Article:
3. Virtual reality (VR)
Virtual Reality (VR) is the use of computers to create interactive 3-dimensional (3D) environments.
Unlike AR, VR doesn’t depend on the physical environment to create interactive spaces. Instead, it fully immerses you in environments where everything, from sight to sound to touch, is digitally created and manipulated.
Where AR will show you what a lion looks like in your living room, VR creates a virtual forest where you can see a computer-generated lion that roars and purrs.
VRs are customisable environments that computers create using code. In VR spaces, you can make the sky purple or animate people with different designs.
VR is most popular in games where users wear headsets and are transported to worlds where they’re anything from building blocks to ogres. For example, Meta—the parent company of Facebook, WhatsApp, and Instagram—created a virtual reality world called Horizons where anyone can curate social experiences, from parties to puzzles.
On the continent, VR experiences are bountiful in hospitality, tourism, and art. The 2021 edition of Art X, an annual art festival in Lagos, Nigeria, featured VR experiences that showcased designs and photos.
There’s also DOBIISON, a Ghanaian startup that provides VR experiences for everything from real estate to tourism. The startup offers users free tours of popular Ghanaian tourist attractions like the Cape Coast Castle where captives were held during the Transatlantic Slave Trade.
Another difference between AR and VR is that the latter often depends on the use of special hardware or software such as VR goggles or controller pads. AR, on the other hand, doesn’t require any special equipment.
4. Mixed reality (MR)
Like the name suggests, mixed reality (MR) encompasses experiences that use both virtual and augmented realities.
It’s the rice-and-beans of realities. VR and AR are extremes. VR is independent of the physical world; AR is not. MR combines both concepts.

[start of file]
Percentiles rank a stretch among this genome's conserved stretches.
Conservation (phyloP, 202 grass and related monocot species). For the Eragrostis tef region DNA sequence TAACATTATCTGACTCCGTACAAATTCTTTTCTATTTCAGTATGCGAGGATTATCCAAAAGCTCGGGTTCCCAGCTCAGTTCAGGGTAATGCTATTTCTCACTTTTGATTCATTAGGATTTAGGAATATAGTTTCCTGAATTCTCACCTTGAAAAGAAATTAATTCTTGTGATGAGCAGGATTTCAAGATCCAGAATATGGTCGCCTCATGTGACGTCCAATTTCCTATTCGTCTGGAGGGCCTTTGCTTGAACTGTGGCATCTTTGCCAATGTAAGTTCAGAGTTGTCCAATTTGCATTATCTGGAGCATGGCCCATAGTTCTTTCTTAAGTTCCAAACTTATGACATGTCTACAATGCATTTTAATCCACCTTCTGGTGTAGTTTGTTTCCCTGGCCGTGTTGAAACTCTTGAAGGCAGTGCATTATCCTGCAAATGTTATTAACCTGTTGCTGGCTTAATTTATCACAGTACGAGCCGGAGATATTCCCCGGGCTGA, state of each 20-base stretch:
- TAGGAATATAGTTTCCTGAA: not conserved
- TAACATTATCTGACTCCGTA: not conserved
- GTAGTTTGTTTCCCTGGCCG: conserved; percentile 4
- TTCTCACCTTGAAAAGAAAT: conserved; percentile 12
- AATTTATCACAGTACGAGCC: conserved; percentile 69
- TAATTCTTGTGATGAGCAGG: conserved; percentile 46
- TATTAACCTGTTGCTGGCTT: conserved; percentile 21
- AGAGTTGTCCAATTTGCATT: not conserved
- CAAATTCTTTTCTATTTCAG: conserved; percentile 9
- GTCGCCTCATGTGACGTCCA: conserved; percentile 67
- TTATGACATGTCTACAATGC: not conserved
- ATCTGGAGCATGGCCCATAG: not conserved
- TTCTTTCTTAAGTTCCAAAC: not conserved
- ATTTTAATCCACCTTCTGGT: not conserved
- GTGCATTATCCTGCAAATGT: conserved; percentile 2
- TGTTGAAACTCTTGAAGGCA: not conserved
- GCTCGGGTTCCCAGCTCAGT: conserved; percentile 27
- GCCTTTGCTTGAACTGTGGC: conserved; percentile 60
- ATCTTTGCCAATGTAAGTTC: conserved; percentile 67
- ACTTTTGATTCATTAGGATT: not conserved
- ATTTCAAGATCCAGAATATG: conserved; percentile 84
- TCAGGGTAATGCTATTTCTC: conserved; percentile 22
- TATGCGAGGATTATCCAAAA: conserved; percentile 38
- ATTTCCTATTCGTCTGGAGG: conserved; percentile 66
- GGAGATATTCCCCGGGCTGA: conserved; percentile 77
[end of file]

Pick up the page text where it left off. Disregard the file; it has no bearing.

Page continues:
Mixed reality merges the real and virtual world to create unique experiences where digital and real objects coexist. Sounds a lot like AR, right? Yes, it does. In fact, a lot of people consider MR as another name for AR because they both mix the real and the digital.
In fact, the social media filters we mentioned above are great examples of mixed realities because they, in fact, augment reality and let you see digital objects in the real world.
A unique feature of mixed reality, however, is that MR features allow you to interact with the virtual/digital world. So Instagram filters that activate when you make a gesture, or even Zoom reactions that allow you to use emojis with certain hand gestures are all considered MR.
5. Extended reality (XR)
If the first question on your mind about extended reality (XR) isn’t “Why isn’t the abbreviation ER?” then you’ve been taking life too seriously.
ER XR is the pool from which we define AR, MR, and VR and RR (real reality), which is where Mark Zuckerberg wants to escape to as part of his adventures in the metaverse.
Extended reality is the combination of all environments, real or digital; man-made, natural, or computer-generated.
When a company offers AR, VR, and MR solutions, they’re usually called an Extended Reality company because they offer solutions that extend beyond the present reality into other realities.
A great example of such a company is Imisi 3D, a Nigeria-based creation lab that’s growing a community of African AR/VR creators, creating solutions using AR/VR, and providing educational and engagement experiences with AR/VR. One of its projects helps Nigerian students learn maths using VR goggles.
That’s everything you need to know about AR, MR, VR, and XR. If you enjoyed this article, please share it with your networks on WhatsApp, Twitter, Facebook, and LinkedIn so that your friends can learn new intimidating concepts!